Fast Facts on the Opioid Epidemic
The cost of the country’s opioid crisis is estimated to have exceeded $1 trillion from 2001 to 2017 and is projected to cost an additional $500 billion by 2020.
Nationally, some studies show that about 25 percent of people entering local jails are addicted to opioids.
As many as 90 percent of people who most need drug rehab do not receive it.
The number of opioid prescriptions dispensed by doctors steadily increased from 112 million prescriptions in 1992 to a peak of 282 million in 2012. The number of prescriptions dispensed has since declined, falling to 236 million in 2016. In 2017, however, there were still almost 58 opioid prescriptions written for every 100 Americans. More than 17 percent of Americans had at least one opioid prescription filled, with an average of 3.4 opioid prescriptions dispensed per patient.
20 to 30 percent of patients who are prescribed opioids for chronic pain will misuse them. About 80 percent of people who use heroin began by first misusing prescription opioids.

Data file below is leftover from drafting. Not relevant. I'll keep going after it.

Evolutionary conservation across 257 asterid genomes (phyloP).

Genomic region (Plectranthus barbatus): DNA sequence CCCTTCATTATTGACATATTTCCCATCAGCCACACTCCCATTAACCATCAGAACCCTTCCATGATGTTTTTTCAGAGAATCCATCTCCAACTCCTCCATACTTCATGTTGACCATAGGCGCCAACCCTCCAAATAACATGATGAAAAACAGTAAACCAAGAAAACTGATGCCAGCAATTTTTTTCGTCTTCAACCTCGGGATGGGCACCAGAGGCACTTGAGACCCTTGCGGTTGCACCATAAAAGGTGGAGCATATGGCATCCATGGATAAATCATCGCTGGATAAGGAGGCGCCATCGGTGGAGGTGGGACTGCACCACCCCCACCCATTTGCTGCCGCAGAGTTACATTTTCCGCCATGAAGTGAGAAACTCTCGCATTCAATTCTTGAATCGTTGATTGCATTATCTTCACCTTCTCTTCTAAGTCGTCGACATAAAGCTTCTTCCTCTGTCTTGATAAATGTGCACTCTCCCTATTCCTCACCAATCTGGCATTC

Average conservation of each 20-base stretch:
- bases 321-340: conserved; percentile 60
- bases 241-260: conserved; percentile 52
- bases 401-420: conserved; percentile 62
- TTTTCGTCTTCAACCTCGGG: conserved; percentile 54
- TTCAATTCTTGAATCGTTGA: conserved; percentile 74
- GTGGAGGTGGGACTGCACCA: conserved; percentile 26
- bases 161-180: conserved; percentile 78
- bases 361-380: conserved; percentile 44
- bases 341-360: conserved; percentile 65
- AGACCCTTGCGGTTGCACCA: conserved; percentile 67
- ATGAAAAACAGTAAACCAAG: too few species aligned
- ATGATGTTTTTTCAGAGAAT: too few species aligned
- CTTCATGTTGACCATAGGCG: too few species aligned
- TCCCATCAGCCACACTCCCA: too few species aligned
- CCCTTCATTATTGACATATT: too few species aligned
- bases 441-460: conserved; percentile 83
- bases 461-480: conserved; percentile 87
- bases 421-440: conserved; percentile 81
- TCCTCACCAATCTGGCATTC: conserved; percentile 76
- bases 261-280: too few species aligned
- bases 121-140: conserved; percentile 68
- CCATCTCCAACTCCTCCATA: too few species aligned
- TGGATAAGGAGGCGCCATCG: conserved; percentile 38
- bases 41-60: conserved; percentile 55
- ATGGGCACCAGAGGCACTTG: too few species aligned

Drug overdose is the leading cause of accidental death in the US, with more than 72,000 drug overdose deaths estimated in 2017. The sharpest increase occurred among deaths related to fentanyl and fentanyl analogs (synthetic opioids) with nearly 30,000 overdose deaths.
The Midwestern region, the hardest hit, saw opioid overdoses increase 70 percent from July 2016 through September 2017.
The number of overdose deaths related to heroin increased 533 percent between 2002 and 2016, from an estimated 2,089 in 2002 to 13,219 in 2016. In 2017 deaths from all opioids including opioid analgesics, along with heroin and illicit synthetic opioids was 49,068. From 2002-2017 there was a 4.1-fold increase in the total number of deaths.
Illicitly produced fentanyl has been a driving factor in the number of overdose deaths in recent years. Fentanyl is so strong that it can easily cause an accidental overdose. It is 50 to 100 times more potent than morphine. About two milligrams of fentanyl – equivalent to six or seven grains of salt – is a lethal dose. A new variation of fentanyl is finding its way into the drug trade. Carfentanil is 100 times stronger than fenatanyl, which makes it 10,000 times more potent than morphine.
The rate of overdose deaths involving fentanyl or one of its analogs doubled each year from 2013 through 2016, when it finally took the lead in becoming the most mentioned drug. In 2016, 29% (18,335) of all overdose deaths involved fentanyl.